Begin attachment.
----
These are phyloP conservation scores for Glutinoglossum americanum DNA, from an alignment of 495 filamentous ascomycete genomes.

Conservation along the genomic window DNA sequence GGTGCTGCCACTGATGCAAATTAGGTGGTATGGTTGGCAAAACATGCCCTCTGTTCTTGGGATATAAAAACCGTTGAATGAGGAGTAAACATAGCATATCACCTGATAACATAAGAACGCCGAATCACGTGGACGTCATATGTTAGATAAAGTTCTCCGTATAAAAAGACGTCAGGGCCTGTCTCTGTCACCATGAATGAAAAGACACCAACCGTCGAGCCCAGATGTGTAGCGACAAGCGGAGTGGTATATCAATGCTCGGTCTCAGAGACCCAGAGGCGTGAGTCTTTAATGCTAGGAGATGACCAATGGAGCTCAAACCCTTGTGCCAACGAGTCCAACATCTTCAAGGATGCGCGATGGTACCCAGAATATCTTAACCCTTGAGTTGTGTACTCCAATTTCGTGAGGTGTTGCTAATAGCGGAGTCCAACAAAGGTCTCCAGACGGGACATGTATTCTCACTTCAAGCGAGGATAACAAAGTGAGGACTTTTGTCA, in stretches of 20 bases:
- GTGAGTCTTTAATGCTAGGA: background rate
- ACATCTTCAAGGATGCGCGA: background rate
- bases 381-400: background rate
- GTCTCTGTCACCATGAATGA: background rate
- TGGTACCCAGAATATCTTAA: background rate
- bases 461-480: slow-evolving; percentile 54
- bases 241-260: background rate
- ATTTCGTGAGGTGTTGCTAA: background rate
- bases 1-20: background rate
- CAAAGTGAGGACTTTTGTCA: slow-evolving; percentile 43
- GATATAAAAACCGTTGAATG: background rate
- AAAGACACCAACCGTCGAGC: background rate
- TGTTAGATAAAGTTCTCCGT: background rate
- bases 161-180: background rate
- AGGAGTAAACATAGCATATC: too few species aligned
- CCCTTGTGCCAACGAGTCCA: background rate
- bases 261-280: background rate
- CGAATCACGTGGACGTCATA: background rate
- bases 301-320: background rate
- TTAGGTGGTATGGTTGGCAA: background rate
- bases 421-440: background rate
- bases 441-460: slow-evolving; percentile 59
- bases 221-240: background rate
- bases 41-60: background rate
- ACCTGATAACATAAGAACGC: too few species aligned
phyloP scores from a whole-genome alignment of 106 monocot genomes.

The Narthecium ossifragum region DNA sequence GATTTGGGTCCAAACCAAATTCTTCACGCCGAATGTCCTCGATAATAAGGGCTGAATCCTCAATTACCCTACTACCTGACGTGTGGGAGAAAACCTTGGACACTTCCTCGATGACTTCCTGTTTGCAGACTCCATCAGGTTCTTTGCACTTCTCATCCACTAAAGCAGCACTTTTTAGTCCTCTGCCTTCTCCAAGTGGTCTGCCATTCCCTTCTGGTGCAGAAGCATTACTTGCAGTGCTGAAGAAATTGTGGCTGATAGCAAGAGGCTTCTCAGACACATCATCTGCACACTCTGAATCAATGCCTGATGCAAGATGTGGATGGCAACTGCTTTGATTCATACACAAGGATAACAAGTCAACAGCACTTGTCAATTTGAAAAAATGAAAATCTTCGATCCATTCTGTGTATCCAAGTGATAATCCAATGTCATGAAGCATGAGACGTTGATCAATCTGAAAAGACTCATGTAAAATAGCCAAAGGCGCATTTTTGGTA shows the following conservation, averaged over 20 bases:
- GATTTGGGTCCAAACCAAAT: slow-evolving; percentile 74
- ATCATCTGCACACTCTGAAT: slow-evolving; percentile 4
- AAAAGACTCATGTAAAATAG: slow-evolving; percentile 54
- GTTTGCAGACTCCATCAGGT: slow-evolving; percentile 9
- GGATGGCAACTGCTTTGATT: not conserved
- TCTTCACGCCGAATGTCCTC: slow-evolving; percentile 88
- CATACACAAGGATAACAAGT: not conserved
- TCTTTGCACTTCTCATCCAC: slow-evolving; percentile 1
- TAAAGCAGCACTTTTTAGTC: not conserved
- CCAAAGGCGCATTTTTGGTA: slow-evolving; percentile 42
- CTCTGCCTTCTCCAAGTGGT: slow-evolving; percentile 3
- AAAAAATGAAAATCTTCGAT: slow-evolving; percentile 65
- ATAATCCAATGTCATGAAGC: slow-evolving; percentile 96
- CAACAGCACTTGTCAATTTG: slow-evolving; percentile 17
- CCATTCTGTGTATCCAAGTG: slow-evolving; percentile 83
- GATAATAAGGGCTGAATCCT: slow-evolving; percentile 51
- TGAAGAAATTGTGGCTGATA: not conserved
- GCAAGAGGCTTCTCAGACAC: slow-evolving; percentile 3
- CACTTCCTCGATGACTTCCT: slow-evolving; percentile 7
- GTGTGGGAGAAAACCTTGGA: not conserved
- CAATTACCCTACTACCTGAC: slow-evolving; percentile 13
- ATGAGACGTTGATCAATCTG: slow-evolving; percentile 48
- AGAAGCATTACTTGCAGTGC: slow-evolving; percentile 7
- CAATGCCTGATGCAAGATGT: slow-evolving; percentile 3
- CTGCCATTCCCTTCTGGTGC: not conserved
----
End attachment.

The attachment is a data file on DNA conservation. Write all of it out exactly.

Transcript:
These are phyloP conservation scores for Glutinoglossum americanum DNA, from an alignment of 495 filamentous ascomycete genomes.

Conservation along the genomic window DNA sequence GGTGCTGCCACTGATGCAAATTAGGTGGTATGGTTGGCAAAACATGCCCTCTGTTCTTGGGATATAAAAACCGTTGAATGAGGAGTAAACATAGCATATCACCTGATAACATAAGAACGCCGAATCACGTGGACGTCATATGTTAGATAAAGTTCTCCGTATAAAAAGACGTCAGGGCCTGTCTCTGTCACCATGAATGAAAAGACACCAACCGTCGAGCCCAGATGTGTAGCGACAAGCGGAGTGGTATATCAATGCTCGGTCTCAGAGACCCAGAGGCGTGAGTCTTTAATGCTAGGAGATGACCAATGGAGCTCAAACCCTTGTGCCAACGAGTCCAACATCTTCAAGGATGCGCGATGGTACCCAGAATATCTTAACCCTTGAGTTGTGTACTCCAATTTCGTGAGGTGTTGCTAATAGCGGAGTCCAACAAAGGTCTCCAGACGGGACATGTATTCTCACTTCAAGCGAGGATAACAAAGTGAGGACTTTTGTCA, in stretches of 20 bases:
- GTGAGTCTTTAATGCTAGGA: background rate
- ACATCTTCAAGGATGCGCGA: background rate
- bases 381-400: background rate
- GTCTCTGTCACCATGAATGA: background rate
- TGGTACCCAGAATATCTTAA: background rate
- bases 461-480: slow-evolving; percentile 54
- bases 241-260: background rate
- ATTTCGTGAGGTGTTGCTAA: background rate
- bases 1-20: background rate
- CAAAGTGAGGACTTTTGTCA: slow-evolving; percentile 43
- GATATAAAAACCGTTGAATG: background rate
- AAAGACACCAACCGTCGAGC: background rate
- TGTTAGATAAAGTTCTCCGT: background rate
- bases 161-180: background rate
- AGGAGTAAACATAGCATATC: too few species aligned
- CCCTTGTGCCAACGAGTCCA: background rate
- bases 261-280: background rate
- CGAATCACGTGGACGTCATA: background rate
- bases 301-320: background rate
- TTAGGTGGTATGGTTGGCAA: background rate
- bases 421-440: background rate
- bases 441-460: slow-evolving; percentile 59
- bases 221-240: background rate
- bases 41-60: background rate
- ACCTGATAACATAAGAACGC: too few species aligned
phyloP scores from a whole-genome alignment of 106 monocot genomes.

The Narthecium ossifragum region DNA sequence GATTTGGGTCCAAACCAAATTCTTCACGCCGAATGTCCTCGATAATAAGGGCTGAATCCTCAATTACCCTACTACCTGACGTGTGGGAGAAAACCTTGGACACTTCCTCGATGACTTCCTGTTTGCAGACTCCATCAGGTTCTTTGCACTTCTCATCCACTAAAGCAGCACTTTTTAGTCCTCTGCCTTCTCCAAGTGGTCTGCCATTCCCTTCTGGTGCAGAAGCATTACTTGCAGTGCTGAAGAAATTGTGGCTGATAGCAAGAGGCTTCTCAGACACATCATCTGCACACTCTGAATCAATGCCTGATGCAAGATGTGGATGGCAACTGCTTTGATTCATACACAAGGATAACAAGTCAACAGCACTTGTCAATTTGAAAAAATGAAAATCTTCGATCCATTCTGTGTATCCAAGTGATAATCCAATGTCATGAAGCATGAGACGTTGATCAATCTGAAAAGACTCATGTAAAATAGCCAAAGGCGCATTTTTGGTA shows the following conservation, averaged over 20 bases:
- GATTTGGGTCCAAACCAAAT: slow-evolving; percentile 74
- ATCATCTGCACACTCTGAAT: slow-evolving; percentile 4
- AAAAGACTCATGTAAAATAG: slow-evolving; percentile 54
- GTTTGCAGACTCCATCAGGT: slow-evolving; percentile 9
- GGATGGCAACTGCTTTGATT: not conserved
- TCTTCACGCCGAATGTCCTC: slow-evolving; percentile 88
- CATACACAAGGATAACAAGT: not conserved
- TCTTTGCACTTCTCATCCAC: slow-evolving; percentile 1
- TAAAGCAGCACTTTTTAGTC: not conserved
- CCAAAGGCGCATTTTTGGTA: slow-evolving; percentile 42
- CTCTGCCTTCTCCAAGTGGT: slow-evolving; percentile 3
- AAAAAATGAAAATCTTCGAT: slow-evolving; percentile 65
- ATAATCCAATGTCATGAAGC: slow-evolving; percentile 96
- CAACAGCACTTGTCAATTTG: slow-evolving; percentile 17
- CCATTCTGTGTATCCAAGTG: slow-evolving; percentile 83
- GATAATAAGGGCTGAATCCT: slow-evolving; percentile 51
- TGAAGAAATTGTGGCTGATA: not conserved
- GCAAGAGGCTTCTCAGACAC: slow-evolving; percentile 3
- CACTTCCTCGATGACTTCCT: slow-evolving; percentile 7
- GTGTGGGAGAAAACCTTGGA: not conserved
- CAATTACCCTACTACCTGAC: slow-evolving; percentile 13
- ATGAGACGTTGATCAATCTG: slow-evolving; percentile 48
- AGAAGCATTACTTGCAGTGC: slow-evolving; percentile 7
- CAATGCCTGATGCAAGATGT: slow-evolving; percentile 3
- CTGCCATTCCCTTCTGGTGC: not conserved